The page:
“Premium support” refers to a plan to gradually move beneficiaries to a program run by private insurers with financial support from the the federal government. Instead of the government directly reimbursing providers as in the current fee-for-service (FFS) system that applies to most Medicare beneficiaries, seniors would be given a fixed amount of money — or a “defined contribution” — to be applied toward the purchase price of the health insurance premium charged by a private insurer in a federally regulated Medicare exchange market. Beneficiaries who enroll in plans with higher premiums than the government’s contribution would be responsible for paying the difference between the two, while beneficiaries who enroll in plans with premiums lower than the government’s contribution could receive premium rebates or additional benefits. In this way, the premium support contribution is essentially a government subsidy to private health care companies on behalf of Medicare beneficiaries. It is intended to stimulate marketplace competition among health insurance plans.
The Congressional Budget Office (CBO) summarizes the change this way: “Current law prescribes the health care benefits to which people are entitled, and the federal government pays whatever is needed to honor those entitlements. The proposal changes that entitlement to a fixed federal contribution: for Medicare, that contribution would be in the form of per capita payments.” Premium support subsidies are thus fixed according to the number of beneficiaries in the system, a significant difference from the current structure of Medicare in which the government reimburses providers for their services, causing the government’s costs to vary according to the quantity of medical services used.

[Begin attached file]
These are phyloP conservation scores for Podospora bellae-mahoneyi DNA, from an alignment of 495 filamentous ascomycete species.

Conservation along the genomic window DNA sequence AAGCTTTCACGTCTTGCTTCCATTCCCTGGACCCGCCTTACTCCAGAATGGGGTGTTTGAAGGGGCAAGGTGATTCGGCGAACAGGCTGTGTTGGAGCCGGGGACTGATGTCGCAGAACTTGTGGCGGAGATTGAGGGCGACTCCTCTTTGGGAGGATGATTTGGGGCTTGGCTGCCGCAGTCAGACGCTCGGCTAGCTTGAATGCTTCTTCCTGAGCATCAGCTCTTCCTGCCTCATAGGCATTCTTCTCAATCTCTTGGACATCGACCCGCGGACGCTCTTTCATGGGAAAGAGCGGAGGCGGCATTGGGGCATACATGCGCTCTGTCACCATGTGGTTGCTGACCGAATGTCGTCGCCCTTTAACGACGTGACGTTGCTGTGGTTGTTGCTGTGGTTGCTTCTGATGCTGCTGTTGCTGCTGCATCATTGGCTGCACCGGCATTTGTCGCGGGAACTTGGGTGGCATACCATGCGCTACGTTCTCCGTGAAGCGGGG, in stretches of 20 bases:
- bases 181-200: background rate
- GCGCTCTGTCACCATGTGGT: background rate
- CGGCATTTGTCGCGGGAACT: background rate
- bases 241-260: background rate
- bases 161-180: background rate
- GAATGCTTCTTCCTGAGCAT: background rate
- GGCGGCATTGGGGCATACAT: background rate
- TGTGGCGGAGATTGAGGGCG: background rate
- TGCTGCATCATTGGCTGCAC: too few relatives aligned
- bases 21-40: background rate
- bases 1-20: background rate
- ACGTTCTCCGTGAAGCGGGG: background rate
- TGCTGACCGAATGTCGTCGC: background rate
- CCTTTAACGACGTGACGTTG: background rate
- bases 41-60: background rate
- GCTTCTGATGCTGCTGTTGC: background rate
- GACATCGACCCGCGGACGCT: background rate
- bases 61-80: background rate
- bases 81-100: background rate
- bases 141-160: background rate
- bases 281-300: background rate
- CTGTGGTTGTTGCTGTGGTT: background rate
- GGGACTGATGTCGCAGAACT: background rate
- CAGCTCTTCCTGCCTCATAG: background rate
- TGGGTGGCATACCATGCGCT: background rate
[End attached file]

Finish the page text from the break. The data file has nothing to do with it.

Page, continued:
How Would a Premium Support Payment System be Designed?
How Would Premium Support Impact Provider Payments?
How Would Premium Support Impact Medicare Beneficiaries?
How Would Premium Support Impact Insurance Companies?
How Would Premium Support Contain Rising Health Care Costs?